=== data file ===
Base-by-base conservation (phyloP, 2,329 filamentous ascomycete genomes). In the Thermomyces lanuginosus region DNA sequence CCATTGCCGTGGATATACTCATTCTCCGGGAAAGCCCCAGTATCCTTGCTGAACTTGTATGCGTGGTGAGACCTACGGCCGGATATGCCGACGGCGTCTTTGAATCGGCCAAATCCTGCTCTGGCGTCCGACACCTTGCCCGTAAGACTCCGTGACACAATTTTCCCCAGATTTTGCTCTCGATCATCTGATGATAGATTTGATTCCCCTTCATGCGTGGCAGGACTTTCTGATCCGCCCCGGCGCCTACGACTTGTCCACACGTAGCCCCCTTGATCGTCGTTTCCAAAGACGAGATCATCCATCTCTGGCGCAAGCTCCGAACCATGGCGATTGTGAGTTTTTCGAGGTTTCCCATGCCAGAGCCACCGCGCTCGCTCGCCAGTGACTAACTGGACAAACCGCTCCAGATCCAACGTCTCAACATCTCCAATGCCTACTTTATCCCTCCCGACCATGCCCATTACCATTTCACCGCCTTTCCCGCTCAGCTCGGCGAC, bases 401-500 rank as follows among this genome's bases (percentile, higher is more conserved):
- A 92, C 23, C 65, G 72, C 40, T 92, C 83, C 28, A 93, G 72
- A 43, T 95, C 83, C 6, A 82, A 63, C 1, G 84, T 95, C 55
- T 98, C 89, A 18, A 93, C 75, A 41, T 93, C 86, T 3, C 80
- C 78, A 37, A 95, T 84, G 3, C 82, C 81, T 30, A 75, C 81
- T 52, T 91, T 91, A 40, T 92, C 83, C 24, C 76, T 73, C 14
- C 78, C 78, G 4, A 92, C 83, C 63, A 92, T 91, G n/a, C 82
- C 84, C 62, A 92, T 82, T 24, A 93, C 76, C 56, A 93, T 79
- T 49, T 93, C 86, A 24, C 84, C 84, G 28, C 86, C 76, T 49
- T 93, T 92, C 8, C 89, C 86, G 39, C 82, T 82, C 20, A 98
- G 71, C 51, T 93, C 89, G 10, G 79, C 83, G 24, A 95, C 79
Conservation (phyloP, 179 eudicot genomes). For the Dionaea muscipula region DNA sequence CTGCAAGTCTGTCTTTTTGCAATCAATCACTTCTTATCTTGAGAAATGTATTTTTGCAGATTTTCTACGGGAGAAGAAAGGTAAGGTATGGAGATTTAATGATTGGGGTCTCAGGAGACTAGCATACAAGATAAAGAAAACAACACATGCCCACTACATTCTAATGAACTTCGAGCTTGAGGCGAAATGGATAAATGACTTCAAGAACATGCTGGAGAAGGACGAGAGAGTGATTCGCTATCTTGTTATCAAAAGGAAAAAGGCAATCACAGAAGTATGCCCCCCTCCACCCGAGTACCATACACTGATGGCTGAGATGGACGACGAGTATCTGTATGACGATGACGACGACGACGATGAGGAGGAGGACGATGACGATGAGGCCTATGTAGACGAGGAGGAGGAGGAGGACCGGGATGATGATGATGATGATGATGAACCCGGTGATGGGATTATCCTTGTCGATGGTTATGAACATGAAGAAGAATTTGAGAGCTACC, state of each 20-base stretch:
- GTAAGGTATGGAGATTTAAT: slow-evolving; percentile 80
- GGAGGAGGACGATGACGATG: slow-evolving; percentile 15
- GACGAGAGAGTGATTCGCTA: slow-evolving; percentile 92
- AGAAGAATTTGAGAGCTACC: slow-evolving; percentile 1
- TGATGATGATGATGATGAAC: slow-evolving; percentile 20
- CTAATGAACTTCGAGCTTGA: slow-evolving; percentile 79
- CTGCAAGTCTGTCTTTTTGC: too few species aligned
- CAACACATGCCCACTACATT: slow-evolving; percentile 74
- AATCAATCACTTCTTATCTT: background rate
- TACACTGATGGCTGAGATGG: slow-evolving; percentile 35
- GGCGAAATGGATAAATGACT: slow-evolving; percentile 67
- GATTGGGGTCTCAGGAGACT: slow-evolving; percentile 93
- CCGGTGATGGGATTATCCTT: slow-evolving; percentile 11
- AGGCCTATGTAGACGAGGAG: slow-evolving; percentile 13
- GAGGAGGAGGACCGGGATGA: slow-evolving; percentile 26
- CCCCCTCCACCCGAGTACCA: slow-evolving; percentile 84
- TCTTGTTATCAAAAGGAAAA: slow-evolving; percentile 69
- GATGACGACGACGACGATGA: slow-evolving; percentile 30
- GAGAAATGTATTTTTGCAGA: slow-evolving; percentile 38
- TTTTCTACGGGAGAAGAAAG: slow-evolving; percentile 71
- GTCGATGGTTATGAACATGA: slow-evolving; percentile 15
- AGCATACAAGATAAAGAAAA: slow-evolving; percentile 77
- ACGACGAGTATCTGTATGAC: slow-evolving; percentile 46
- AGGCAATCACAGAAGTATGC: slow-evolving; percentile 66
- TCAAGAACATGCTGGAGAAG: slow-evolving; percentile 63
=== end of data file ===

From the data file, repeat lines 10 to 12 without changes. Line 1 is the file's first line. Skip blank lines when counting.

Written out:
- T 93, T 92, C 8, C 89, C 86, G 39, C 82, T 82, C 20, A 98
- G 71, C 51, T 93, C 89, G 10, G 79, C 83, G 24, A 95, C 79
Conservation (phyloP, 179 eudicot genomes). For the Dionaea muscipula region DNA sequence CTGCAAGTCTGTCTTTTTGCAATCAATCACTTCTTATCTTGAGAAATGTATTTTTGCAGATTTTCTACGGGAGAAGAAAGGTAAGGTATGGAGATTTAATGATTGGGGTCTCAGGAGACTAGCATACAAGATAAAGAAAACAACACATGCCCACTACATTCTAATGAACTTCGAGCTTGAGGCGAAATGGATAAATGACTTCAAGAACATGCTGGAGAAGGACGAGAGAGTGATTCGCTATCTTGTTATCAAAAGGAAAAAGGCAATCACAGAAGTATGCCCCCCTCCACCCGAGTACCATACACTGATGGCTGAGATGGACGACGAGTATCTGTATGACGATGACGACGACGACGATGAGGAGGAGGACGATGACGATGAGGCCTATGTAGACGAGGAGGAGGAGGAGGACCGGGATGATGATGATGATGATGATGAACCCGGTGATGGGATTATCCTTGTCGATGGTTATGAACATGAAGAAGAATTTGAGAGCTACC, state of each 20-base stretch: